Researchers from Ohio State University and Indiana University are studying the lives of Vietnam veteran amputees.

Stephen Wilson, a principal investigator in the study, spoke to veterans at the Faculty Club Friday afternoon.

The study, funded by a $2 million grant from the Department of Defense, led to the establishment of the Indiana-Ohio Center for Traumatic Amputation Rehabilitation Research. The goal of the research is to collect as much data from Vietnam veteran amputees as possible, in hopes of better understanding their lives after amputation.

"We hope that our findings with the Vietnam amputees and how they were treated and dealt with their amputation will help better prepare the current soldiers and let them receive the proper treatment that these veterans didn't get," Wilson said.

Wilson said he believes there are possibly 5,000 Vietnam veteran amputees, but even the Department of Defense does not know for sure.

"We lectured at the Veterans Lunch a year ago and had around 100 participants in the study. We are currently at 434 participants, with the hope of being at 500 by June," Wilson said.

The U.S. government predicted that few amputees would remember their experiences well, Wilson said.

"We're finding the exact opposite, their memories are very vivid," he said. "Thirty percent of soldiers said they came back with PTSD (Post Traumatic Stress Disorder); that number is actually probably closer to 60 percent due to the amount of people who don't receive treatment for it."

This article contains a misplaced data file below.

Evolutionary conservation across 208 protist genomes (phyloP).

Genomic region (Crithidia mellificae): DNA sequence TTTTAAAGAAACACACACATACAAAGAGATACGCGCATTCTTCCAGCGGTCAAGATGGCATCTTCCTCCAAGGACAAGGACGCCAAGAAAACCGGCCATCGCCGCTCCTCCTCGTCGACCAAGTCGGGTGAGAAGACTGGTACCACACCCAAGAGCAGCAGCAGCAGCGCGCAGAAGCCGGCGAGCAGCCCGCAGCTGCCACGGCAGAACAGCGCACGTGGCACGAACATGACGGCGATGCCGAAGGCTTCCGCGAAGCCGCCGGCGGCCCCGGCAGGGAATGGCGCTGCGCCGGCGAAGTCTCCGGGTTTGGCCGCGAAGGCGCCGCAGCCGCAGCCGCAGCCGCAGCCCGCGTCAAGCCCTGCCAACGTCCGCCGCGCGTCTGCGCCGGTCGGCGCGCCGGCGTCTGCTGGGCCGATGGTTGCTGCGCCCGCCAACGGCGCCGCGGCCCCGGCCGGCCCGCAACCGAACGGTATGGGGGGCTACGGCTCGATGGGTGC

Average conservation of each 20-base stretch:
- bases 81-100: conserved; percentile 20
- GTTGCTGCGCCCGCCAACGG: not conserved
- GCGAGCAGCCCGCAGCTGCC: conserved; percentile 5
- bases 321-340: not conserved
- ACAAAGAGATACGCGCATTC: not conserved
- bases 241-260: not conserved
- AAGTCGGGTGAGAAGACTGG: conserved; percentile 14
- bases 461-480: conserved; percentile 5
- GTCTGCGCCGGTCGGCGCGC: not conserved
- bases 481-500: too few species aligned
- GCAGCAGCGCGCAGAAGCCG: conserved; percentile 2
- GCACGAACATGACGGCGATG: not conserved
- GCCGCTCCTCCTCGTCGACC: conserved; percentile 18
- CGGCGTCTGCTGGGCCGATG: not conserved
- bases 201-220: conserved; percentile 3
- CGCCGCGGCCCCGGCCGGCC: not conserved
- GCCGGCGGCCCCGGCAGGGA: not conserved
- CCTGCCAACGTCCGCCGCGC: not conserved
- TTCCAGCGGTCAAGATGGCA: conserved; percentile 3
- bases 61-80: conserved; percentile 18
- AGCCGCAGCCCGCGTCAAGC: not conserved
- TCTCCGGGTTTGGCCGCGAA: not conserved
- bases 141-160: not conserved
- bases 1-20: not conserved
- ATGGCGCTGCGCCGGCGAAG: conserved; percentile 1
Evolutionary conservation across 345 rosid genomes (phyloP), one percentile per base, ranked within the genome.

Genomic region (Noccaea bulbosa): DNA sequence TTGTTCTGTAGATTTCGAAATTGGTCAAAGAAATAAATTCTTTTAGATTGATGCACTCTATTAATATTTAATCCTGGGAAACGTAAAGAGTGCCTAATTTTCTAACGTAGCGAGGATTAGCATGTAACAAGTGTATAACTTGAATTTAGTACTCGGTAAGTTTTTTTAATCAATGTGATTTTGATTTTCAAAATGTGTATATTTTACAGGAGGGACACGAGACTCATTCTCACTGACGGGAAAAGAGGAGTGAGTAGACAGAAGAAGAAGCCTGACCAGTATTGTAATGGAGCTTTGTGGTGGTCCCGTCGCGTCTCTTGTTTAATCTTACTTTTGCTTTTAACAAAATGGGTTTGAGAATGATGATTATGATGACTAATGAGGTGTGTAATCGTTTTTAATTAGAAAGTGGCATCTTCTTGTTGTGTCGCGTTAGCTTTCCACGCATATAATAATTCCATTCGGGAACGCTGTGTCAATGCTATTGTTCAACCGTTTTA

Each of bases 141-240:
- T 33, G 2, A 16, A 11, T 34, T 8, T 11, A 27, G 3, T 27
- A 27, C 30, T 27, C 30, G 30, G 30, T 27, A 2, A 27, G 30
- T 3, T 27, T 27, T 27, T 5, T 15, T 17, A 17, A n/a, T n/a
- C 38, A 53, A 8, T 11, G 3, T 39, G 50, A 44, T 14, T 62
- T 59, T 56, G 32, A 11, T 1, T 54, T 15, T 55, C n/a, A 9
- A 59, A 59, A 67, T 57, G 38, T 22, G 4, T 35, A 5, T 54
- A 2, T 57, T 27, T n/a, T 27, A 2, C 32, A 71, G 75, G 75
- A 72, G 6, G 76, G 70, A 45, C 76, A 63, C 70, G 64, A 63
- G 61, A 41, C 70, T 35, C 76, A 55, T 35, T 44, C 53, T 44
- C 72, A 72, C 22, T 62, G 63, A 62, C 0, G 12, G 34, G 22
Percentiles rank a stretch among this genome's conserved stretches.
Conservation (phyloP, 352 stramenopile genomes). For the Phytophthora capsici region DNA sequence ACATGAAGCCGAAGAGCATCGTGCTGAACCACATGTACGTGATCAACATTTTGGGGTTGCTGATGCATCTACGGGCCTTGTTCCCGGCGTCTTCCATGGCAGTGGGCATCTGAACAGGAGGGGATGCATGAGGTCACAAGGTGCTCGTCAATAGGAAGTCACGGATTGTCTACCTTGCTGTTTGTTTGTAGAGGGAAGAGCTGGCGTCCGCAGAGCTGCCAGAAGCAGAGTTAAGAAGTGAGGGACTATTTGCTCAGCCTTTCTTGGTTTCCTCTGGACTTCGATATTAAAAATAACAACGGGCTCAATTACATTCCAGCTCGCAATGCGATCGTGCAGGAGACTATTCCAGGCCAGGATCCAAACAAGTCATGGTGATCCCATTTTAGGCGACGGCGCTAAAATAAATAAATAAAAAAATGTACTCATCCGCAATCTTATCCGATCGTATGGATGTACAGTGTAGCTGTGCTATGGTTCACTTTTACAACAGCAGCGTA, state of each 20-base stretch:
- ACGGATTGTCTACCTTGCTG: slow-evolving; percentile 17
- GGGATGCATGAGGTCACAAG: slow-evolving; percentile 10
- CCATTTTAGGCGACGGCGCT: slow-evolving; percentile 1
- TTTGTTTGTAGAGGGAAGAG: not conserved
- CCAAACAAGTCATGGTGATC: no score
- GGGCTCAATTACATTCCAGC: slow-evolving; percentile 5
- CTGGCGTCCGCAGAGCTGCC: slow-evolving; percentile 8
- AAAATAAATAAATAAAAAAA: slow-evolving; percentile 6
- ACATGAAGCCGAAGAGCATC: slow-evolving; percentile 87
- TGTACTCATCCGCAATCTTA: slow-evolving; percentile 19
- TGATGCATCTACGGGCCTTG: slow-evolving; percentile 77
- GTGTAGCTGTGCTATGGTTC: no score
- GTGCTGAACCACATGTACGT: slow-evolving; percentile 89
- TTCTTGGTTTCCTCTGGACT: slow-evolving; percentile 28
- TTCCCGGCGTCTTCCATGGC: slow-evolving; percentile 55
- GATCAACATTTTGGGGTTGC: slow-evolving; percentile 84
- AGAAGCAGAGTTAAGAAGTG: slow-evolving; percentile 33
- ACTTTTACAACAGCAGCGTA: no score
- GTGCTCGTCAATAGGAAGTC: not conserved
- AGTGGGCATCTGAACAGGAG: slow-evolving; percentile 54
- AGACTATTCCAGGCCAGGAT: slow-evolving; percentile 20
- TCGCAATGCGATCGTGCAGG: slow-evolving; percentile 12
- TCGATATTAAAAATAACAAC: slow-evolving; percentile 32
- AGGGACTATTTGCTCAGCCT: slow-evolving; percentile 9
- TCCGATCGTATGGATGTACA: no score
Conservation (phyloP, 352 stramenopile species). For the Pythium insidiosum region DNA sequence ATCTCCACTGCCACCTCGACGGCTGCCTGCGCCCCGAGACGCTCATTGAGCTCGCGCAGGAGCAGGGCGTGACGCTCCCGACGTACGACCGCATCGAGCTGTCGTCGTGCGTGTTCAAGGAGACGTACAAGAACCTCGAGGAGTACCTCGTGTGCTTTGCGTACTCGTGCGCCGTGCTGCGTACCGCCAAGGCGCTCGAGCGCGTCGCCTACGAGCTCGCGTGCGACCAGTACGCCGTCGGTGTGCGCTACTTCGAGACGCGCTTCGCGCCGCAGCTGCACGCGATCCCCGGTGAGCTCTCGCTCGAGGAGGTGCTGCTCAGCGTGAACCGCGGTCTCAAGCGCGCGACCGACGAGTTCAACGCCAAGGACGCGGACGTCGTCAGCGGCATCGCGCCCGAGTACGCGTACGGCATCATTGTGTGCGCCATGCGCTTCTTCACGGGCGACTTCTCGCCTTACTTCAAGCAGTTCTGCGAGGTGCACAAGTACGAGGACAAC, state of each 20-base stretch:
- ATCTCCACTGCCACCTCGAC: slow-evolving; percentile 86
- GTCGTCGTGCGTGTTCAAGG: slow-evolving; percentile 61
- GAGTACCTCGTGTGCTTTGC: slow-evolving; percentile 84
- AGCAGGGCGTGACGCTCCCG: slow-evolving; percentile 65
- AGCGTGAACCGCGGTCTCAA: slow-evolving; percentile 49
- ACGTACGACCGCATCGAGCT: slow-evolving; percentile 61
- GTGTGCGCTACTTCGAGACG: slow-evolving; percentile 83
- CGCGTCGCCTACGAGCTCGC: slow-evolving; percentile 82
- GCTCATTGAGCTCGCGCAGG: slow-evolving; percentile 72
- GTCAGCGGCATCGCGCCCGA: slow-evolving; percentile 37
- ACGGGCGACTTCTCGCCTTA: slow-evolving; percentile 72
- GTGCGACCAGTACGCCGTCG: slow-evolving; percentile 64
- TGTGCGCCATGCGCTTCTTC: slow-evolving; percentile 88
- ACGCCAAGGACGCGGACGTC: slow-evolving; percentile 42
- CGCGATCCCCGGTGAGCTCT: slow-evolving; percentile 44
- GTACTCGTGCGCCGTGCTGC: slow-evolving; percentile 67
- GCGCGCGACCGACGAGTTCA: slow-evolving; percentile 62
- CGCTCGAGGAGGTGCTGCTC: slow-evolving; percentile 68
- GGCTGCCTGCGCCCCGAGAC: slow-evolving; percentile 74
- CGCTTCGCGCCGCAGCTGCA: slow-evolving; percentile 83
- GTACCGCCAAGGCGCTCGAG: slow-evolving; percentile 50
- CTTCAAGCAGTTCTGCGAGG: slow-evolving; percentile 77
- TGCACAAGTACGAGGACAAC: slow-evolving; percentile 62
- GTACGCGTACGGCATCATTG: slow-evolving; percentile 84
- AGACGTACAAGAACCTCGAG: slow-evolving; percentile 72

Chad McMahon, a former Marine Corps sergeant with three tours in Iraq, is involved in the study. He said the research will give Iraq War amputees a better idea of what to expect after rehabilitation.

"It's going to give us an idea of what these guys coming home now can look for, what they can get ready for farther down the road," McMahon said.

McMahon said there are more than 700 amputees from conflicts in Afghanistan and Iraq. The majority of the traumatic injuries are from explosives and roadside bombs.

Wilson said they have been trying to find these veterans for the past two years.

"Many of them don't want to talk about or don't want to relive it, so to have 434 participants is outstanding," Wilson said.

Researchers are continuing to look for Vietnam veterans with traumatic amputations.

This story was filed by UWIRE, which offers reporting from more than 800 colleges and universities worldwide. Read more at www.uwire.com.